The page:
After the successful translation of George R.R. Martin‘s Game of Thrones series from the page to the small screen, it was inevitable that the forces in Hollywood would set themselves the task of finding the next fantasy series money maker.

Cut to today’s announcement that Sonar Entertainment acquired the rights to Terry Brooks‘ much beloved fantasy series “Shannara” and will partner with Farah Films to produce a television series based on the books.

Variety talked with the concerned parties about the production:

Brooks said:

“Partnering with Sonar Entertainment and Farah Films on adapting the ‘Shannara’ saga for television is an exciting prospect. Everything about both companies suggests the result will be one that both old and new fans of the books will readily embrace. I am committed to doing everything I can to help make this happen.”

Sonar Entertainment CEO Stewart Till:

“Terry Brooks appeals to a huge and diverse cross-section of audiences throughout the world. There is an enormous desire to see ‘Shannara’ brought to life for television. We know this is going to be a terrific series that will both delight longtime fans and attract legions of new devotees.”

Farah Films principal Dan Farah:

“Terry has created a rich world of characters and stories that have entertained millions of readers all around the world for a quarter of a century. He has a built-in fanbase that is bigger than those for even the most recent hit book series, like ‘The Hunger Games.’ We’re very excited and proud to have the opportunity to partner with Terry in adapting his great work for the smallscreen.”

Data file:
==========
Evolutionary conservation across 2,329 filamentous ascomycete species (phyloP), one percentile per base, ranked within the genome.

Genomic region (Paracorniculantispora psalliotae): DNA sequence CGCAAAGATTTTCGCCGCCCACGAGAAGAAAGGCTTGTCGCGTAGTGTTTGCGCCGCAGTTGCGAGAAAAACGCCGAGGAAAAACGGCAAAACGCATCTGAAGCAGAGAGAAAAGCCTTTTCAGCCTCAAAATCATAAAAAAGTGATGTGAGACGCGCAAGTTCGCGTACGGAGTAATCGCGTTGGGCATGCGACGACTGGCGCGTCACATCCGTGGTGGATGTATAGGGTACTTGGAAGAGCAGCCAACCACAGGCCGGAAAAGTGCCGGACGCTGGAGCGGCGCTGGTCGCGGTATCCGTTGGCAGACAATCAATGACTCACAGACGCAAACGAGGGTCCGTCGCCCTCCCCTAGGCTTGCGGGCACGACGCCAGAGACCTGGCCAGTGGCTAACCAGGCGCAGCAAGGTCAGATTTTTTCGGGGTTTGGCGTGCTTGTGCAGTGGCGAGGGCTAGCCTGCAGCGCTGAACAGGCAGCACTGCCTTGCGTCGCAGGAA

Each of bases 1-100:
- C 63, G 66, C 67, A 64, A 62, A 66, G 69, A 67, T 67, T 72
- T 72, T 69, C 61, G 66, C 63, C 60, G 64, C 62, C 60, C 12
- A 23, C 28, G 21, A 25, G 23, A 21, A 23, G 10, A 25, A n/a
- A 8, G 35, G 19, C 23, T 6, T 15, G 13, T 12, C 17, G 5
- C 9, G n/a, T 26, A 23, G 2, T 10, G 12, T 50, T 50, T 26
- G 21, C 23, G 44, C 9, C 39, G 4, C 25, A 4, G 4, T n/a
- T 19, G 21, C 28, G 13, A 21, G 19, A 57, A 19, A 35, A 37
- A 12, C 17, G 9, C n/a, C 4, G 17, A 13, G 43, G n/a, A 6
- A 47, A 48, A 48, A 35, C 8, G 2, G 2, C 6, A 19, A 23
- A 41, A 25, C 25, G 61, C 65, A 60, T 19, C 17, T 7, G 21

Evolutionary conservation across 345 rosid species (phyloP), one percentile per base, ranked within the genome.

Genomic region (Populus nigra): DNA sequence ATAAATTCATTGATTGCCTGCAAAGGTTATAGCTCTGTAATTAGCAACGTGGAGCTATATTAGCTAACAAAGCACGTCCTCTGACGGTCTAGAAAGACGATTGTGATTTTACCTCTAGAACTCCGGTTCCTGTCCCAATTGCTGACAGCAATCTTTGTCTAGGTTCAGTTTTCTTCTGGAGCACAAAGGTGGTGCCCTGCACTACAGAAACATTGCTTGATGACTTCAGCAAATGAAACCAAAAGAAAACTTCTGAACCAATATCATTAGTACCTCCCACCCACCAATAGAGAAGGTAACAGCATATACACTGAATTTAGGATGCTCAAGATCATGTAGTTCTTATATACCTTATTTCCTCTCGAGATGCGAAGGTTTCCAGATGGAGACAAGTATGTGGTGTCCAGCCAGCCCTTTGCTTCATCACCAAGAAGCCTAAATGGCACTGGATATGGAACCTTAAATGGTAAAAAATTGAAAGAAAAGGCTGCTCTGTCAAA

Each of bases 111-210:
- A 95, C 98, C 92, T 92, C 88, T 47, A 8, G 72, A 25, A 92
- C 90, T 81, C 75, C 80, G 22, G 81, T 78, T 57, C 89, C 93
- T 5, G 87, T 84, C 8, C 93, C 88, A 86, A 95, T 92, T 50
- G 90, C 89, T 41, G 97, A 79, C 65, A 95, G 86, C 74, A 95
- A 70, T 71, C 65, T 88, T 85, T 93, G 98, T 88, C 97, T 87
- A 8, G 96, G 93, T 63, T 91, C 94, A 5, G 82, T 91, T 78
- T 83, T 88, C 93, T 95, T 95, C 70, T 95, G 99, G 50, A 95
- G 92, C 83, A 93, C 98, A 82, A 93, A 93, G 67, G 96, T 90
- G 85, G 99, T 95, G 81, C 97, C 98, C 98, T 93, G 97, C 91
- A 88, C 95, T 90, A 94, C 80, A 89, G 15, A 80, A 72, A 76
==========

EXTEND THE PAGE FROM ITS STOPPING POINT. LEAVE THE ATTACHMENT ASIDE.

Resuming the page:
Brooks, Farah, and Till will exec produce the series and plan to recruit a showrunner/director before beginning to shop the project to networks. The stated plan is to base the show’s first season on “The Elfstones of Shannara,” the second book in the series.

Starting with the second book in the series . . . could that be because the first book (I liked it) has often been criticized for it resemblance in characters and plot to Tolkien’s The Lord Of The Rings?

There is also the fact that the second book starts by skipping an entire generation from the characters of the first book. One season to gain fans and then change the entire cast would probably not work in the long run.

Then again the characters are changed throughout the series as the family passes down the generations so fans of the fantasy series already expect that. We’ll just have to wait and see what comes out after they decide on a show-runner.

This news is good for fantasy fans, but I can’t help but hope that someone somewhere in Hollywood would pick up the rights to .Glen Cook’s The Black Company. That would really make a good television series.

What do you think, will you be tuning in or tuning out?

Category: Film

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